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Love Climbing, Mountain Biking And Yoga? You Need To Check Out Austria’s Women’s Summer Festival

It's the best place to hang out with like-minded women in the mountains

Photos by Tomsen Photography

Climbing, surfing, mountain biking, yoga. When it comes to sport, it’s rare that women choose just one. Take road cycling, for example. My boyfriend will obsess over the sport. He’ll buy all the gear, read every magazine, scour all the websites and watch every online video. Cycling will dominate his life for six-months – and then he’ll get bored and move onto something else. I like cycling, but I also enjoy making time for other sports in my life. I will still go climbing, kayaking, surfing and make my Saturday morning yoga class.

“Women are multi-taskers,” says Monika Fiedler, founder of the Women’s Summer Festival in Ischgl, Austria. “Often they want to try out lots of different sports as well as eating good food and relaxing afterwards.” That’s what the brand new Women’s Summer Festival is all about. It’s a weekend of outdoor adventure and fitness in the mountains with a group of sporty, like-minded women.

Ischgl is famous across Europe for skiing and snowboarding, but it started life as a summer destination back in the 1960s. City folk would escape the urban sprawl in August to breathe in the fresh air of the Tirolean mountains. Hiking and mountaineering became increasingly popular. You can see why. Ischgl is a typical beautiful mountain village with old wooden buildings, traditional murals and cattle grazing in the fields. Above the Paznauntal Valley, emerald green mountains rise up to a height of 2,872m.

As I approached the Women’s Summer Festival, I could tell this was my tribe of women. Everyone was either testing mountain bikes, getting ready to go climbing or working out on the TRX bands. Food trucks were parked outside serving vegetarian health food boxes, bulgar wheat salads and chia seed puddings. The schedule was jam-packed with hiking tours, trail running sessions, yoga classes and more.

 

First up, mountain biking. We followed Anna, a guide from BH Mountain Bikes to a flat grass field to learn the basics of enduro. Most people will just turn up at a mountain bike trail with their mates and give it a go. At the Women’s Summer Festival, you are given the opportunity to learn the right technique for tackling trails so you don’t end up flying over the handlebars on your first run. The trick to staying stable when going downhill is to not sit down. You’ve got to keep your pedals flat and even to stay balanced. Elbows poking out to the side. Bum tucked under.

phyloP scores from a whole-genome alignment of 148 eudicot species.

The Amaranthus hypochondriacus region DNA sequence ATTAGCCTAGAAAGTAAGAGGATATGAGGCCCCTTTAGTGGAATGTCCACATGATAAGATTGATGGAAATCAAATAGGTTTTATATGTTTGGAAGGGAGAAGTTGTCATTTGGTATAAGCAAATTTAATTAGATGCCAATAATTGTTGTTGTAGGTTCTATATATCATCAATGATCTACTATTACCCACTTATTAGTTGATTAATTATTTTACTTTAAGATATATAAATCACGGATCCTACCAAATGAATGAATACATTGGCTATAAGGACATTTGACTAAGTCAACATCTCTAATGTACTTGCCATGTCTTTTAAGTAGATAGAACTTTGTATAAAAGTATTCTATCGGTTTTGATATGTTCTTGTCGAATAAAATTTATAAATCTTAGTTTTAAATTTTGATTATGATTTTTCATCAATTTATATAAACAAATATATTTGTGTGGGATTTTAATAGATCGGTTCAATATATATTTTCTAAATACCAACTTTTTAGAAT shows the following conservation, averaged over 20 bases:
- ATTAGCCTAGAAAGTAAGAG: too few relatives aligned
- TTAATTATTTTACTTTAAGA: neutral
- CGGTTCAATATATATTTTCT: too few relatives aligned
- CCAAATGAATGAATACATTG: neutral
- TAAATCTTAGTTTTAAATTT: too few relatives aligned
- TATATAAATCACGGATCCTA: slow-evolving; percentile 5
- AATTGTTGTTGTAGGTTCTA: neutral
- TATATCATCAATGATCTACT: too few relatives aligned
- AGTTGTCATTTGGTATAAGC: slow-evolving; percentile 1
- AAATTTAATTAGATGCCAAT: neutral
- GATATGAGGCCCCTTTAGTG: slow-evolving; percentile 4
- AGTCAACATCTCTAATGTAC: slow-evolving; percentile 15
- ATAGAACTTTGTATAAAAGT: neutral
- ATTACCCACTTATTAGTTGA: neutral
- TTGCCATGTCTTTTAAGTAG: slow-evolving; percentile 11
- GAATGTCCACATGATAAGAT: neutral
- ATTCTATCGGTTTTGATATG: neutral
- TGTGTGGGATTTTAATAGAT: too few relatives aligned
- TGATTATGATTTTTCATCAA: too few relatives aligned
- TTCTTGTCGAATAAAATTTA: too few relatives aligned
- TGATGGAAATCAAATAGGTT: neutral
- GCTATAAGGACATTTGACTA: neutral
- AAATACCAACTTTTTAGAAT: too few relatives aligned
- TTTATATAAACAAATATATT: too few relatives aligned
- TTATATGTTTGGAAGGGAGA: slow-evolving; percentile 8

After practicing our downhill skills on the flat, it was time to ascend via. the Fimbabahn cable car up to 2,320m. It was a cool 5ºC on top of the mountain, even though it was early July.  Our BH Emotion bikes looked like regular mountain bikes, but there’s a motor tucked inside to help with the uphills. As you pedal up, the bike feels lighter. It’s like having a superpower.

The downhill section was much trickier. As a beginner, it’s especially hard work. Bumping down the track, your handlebars jump and jolt as though they have a mind of their own. “Don’t hold onto the brakes – speed is your friend!” the guide yelled as we hurtled down the mountain side. I could smell burning rubber. We only descended easy beginner trails over rocks and tree roots, but it was a challenge just to stay on the bike. My heart was thumping in my chest right until we skidded back to the expo area at lunchtime.

Climbing is one of the main summer sports in the Paznauntal Valley, so we had to give it a try. After collecting a harness, helmet and shoes from the Edelrid stand, we made our way to Galtür, home to Austria’s highest natural climbing wall.  At 25m high, it’s a huge stone wall built to simulate natural outdoor climbing conditions for beginners.